NEW YORK (AP) - “Just Do It” has been a familiar Nike slogan for years, but some parents are wondering what it was doing on some of New York’s Common Core standardized English tests.
Brands including Barbie, iPod, Mug Root Beer and Life Savers showed up on the tests more than a million students in grades 3 through 8 took this month, leading to speculation it was some form of product placement advertising.
New York state education officials and the test publisher say the brand references were not paid product placement but just happened to be contained in previously published passages selected for the tests.
Some critics aren’t so sure and questioned why specific brand names would be mentioned at all.
“It just seems so unnecessary,” said Josh Golin, associate director of the Campaign for a Commercial-Free Childhood, which monitors marketing directed at children.
“It would be horrible if they were getting paid for it,” he said. “But even if they’re not, it’s taking something that should not be a commercial experience and commercializing it.”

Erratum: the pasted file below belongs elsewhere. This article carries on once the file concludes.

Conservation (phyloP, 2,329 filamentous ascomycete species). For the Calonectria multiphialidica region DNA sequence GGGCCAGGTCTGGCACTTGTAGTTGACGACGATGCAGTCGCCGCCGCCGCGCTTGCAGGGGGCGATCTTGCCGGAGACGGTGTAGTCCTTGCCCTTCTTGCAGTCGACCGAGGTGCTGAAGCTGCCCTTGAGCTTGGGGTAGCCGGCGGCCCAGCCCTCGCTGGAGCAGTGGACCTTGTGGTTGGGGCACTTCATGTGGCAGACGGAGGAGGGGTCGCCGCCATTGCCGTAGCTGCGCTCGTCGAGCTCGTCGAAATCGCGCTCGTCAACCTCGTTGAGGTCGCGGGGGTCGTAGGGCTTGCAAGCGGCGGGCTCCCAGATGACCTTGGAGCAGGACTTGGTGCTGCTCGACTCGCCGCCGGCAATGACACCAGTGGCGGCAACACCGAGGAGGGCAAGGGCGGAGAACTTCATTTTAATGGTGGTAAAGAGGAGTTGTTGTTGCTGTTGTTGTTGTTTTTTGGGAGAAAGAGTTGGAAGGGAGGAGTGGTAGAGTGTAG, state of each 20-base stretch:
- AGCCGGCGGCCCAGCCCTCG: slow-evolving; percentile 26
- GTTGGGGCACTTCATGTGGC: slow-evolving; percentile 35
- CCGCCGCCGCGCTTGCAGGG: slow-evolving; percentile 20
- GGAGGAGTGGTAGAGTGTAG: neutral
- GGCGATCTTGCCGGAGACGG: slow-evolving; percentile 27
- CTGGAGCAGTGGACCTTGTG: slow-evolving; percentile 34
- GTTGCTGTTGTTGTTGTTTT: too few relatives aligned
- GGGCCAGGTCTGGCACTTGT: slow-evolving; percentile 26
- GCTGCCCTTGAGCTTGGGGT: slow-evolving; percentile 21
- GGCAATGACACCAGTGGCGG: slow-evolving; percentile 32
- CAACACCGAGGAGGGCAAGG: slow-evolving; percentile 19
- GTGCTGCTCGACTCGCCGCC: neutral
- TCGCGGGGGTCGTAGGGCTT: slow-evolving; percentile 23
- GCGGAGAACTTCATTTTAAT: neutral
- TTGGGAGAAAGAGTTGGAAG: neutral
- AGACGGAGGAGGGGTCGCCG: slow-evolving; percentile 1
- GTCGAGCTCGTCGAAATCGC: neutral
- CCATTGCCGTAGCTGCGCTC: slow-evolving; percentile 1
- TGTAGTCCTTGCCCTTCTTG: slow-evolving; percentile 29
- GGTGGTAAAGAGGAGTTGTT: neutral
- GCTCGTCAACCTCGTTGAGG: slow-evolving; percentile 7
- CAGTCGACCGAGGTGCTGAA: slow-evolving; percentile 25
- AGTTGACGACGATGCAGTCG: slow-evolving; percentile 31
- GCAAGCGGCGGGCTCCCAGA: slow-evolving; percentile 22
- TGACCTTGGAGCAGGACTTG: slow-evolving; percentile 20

The test questions have not been made public, and teachers and principals are barred from discussing them. But teachers posting anonymously on education blogs have complained that students were confused by the brand names, which were accompanied by trademark symbols.
Deborah Poppe, of West Hempstead, Long Island, said her eighth-grade son was similarly puzzled by a question, which drew complaints for a second straight year, about a busboy who failed to clean some spilled root beer - Mug Root Beer, to be exact, a registered trademark of PepsiCo.
‘“Why are they trying to sell me something during the test?’” she quoted her son as saying. “He’s bright enough to realize that it was almost like a commercial.”
The use of brand names was one of several complaints raised by some educators and parents about the statewide tests, aligned to the Common Core standards intended to increase academic rigor. Some contend they are too difficult and don’t measure what students are actually learning.
While such general complaints about Common Core tests have arisen elsewhere, advocates said the prevalence of brand names appears to be specific to New York.
Representatives of the New York State Education Department and Pearson, the education publishing giant with a $32 million five-year contract to develop New York’s tests, said the companies did not pay for the exposure.